Author: Nicola Sharp
3 October 2023
3 min read
Cases of complex civil fraud pose unique challenges in litigation. Fraud is by its nature covert and deceptive, which makes evidencing a claim all the more difficult, and there’s the risk that a fraudster will dissipate assets. If they do, recovery may be futile, even if a claim is successful.
Of course, fraud is a particularly aggravating accusation, and pleading fraud will ramp up the temperature of any litigation from the start. So, approaching a case of complex civil fraud requires particular considerations.
The first question is whether it’s necessary to plead fraud at all. For example, pleading negligent misrepresentation can achieve the same measure of damages as a claim in fraudulent misrepresentation. But pleading negligent, rather than fraudulent misrepresentation avoids the escalation in acrimony between the parties.
The claimant should think carefully about the remedy they want to achieve, and if it is available via another route, then they may choose to avoid pleading fraud.
However, a pleading of fraud may be necessary for the wider litigation strategy, and to achieve the extent of damages that the claimant requires.
‘Fraud’ is not an action in itself. It comes in many guises including:
We previously wrote an article to explain how to decide which civil fraud action to pursue, and it will depend upon the facts of your case.
In any litigation, gathering evidence is a crucial stage. But in a claim for complex civil fraud, there are additional complications.
First, lawyers have professional obligations in respect of pleading fraud. A claim in deceit can only properly be advanced if there is reasonably credible material to support the allegation.
Secondly, the allegation of fraud must be made clearly, unequivocally and with sufficient particularity that the defendant understands the case he/she is required to meet. In order to satisfy themselves of their professional obligations, the lawyers will need to see the evidence.
While proving a claim in civil fraud will be assessed on the balance of probabilities, in practice, the evidence will need to be relatively strong to overcome this hurdle because “the more serious the allegation, the less likely it is that the event occurred.” Re H (Minors)  A.C. 563. Or in other words, it’s more likely that a defendant was negligent or incompetent than deceptive and fraudulent.
In certain circumstances, sufficient evidence can be derived from the claimant’s documents; the emails, phone records, contracts and other documentation between the parties.
But often in civil fraud cases, the evidence is covert. Where the claimant needs more information, they can seek disclosure orders from the court, which we explore below.
Disclosure orders are often key in fraud claims because they help the claimant identify the current location of the proceeds of the fraud, and the identity of the defendant or additional defendants. They also help to establish the value of the assets against which a judgment can be enforced, helping claimants determine whether the defendant is worth the money.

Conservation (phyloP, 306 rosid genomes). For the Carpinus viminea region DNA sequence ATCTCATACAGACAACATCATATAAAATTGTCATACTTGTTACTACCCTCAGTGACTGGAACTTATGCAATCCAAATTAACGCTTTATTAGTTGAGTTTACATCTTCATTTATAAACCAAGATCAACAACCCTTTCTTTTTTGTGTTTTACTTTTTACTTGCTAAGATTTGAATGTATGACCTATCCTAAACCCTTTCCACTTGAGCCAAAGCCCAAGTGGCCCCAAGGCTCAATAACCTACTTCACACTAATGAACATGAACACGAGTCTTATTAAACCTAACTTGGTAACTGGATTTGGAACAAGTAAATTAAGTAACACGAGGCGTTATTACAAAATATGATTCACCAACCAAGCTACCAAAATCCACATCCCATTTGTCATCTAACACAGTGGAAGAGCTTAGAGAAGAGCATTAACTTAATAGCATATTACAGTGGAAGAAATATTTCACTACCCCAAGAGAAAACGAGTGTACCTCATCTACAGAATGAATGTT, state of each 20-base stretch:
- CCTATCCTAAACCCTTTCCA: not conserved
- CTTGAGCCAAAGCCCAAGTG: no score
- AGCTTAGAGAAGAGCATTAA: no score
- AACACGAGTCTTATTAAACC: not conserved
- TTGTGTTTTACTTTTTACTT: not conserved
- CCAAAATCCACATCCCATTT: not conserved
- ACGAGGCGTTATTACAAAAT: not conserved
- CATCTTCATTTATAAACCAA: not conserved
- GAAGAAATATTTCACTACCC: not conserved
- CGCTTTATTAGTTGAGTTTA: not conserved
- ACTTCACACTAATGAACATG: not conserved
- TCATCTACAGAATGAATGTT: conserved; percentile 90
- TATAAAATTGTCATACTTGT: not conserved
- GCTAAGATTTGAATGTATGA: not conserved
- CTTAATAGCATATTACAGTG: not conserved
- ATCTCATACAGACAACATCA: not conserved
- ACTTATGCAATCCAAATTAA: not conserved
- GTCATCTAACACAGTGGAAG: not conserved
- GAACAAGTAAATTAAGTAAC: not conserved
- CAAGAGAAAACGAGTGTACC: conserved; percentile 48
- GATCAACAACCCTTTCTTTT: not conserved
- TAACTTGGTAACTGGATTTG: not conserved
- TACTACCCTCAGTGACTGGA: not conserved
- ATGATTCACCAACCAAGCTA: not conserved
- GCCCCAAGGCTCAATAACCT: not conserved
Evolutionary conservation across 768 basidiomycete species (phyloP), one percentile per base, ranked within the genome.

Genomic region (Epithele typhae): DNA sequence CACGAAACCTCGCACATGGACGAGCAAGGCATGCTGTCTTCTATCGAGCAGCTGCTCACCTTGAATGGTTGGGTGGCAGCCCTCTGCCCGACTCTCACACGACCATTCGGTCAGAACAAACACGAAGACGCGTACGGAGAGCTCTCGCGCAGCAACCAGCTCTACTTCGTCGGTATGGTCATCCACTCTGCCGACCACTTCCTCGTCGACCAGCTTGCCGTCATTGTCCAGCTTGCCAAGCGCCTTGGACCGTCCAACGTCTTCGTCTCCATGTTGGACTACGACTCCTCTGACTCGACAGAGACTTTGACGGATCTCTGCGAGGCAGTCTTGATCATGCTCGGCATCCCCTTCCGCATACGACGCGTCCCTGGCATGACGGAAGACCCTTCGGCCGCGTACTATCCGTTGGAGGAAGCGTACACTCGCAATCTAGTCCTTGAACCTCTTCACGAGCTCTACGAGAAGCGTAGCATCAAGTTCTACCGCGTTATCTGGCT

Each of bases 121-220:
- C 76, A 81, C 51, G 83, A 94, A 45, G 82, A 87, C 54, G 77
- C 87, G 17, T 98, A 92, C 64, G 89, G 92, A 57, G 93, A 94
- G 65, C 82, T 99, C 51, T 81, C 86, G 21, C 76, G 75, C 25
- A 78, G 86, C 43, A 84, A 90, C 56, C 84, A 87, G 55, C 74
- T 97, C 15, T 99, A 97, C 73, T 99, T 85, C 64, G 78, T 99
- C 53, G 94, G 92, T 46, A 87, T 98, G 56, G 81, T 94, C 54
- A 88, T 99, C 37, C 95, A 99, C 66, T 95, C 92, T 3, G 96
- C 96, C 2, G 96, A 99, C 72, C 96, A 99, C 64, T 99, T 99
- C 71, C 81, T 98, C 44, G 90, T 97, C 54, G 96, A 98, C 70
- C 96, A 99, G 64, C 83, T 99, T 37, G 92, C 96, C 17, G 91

Norwich Pharmacal relief is available even before the commencement of proceedings to allow a claimant to obtain sufficient information so he can come to a “careful and considered view as to what claims could be made, and where they should be launched” (Shlaimoun v Mining Technologies International Inc  EWHC 3278 (QB)) With an NPO, the claimant can request information from an innocent third party who has unwittingly become embroiled in the fraudulent actions of the defendant.
Bankers Trust Orders allow the claimant to trace funds or assets by requiring an innocent third party (usually banks) to provide information and documents about the location and ownership of those assets.
Disclosure orders are usually made in the context of, and ancillary to, freezing orders.
The courts have powers to freeze assets wherever they may be situated in the world, against defendants who may or may not be within the jurisdiction. The primary purpose of a freezing order is to stop the injuncted defendant dissipating or disposing of property which could be the subject of enforcement if the claimant goes on to win the case
Claimants usually seek a freezing order at the outset of the claim, and without notice to the defendant. The defendant will have their chance to challenge the order at the return date, which is usually 7 days after the order is granted.
While freezing orders are most often sought before the claimant issues proceedings, it’s possible to apply for one during the course of proceedings, or even after judgment is given.
Before the substantive claim can be issued, the claimant must comply with the pre-action protocol and issue a letter of claim. In complex cases of civil fraud, the defendant will have three months to respond, which is extended from the usual position of two weeks to take into account the complexity of the case. (JSC BTW Bank v Ablayzov  EWCA Civ 928)
If the claim cannot be resolved at the pre-action stage, then the claimant will issue proceedings in the relevant court. Complex cases are likely to be high value (over £100,000) and therefore issued in the High Court.
Nicola is known for her fraud, civil recovery, arbitration and business crime expertise, her experience of leading the largest financial disputes and multinational investigations and her skills in devising preventative measures and conducting internal investigations for corporates.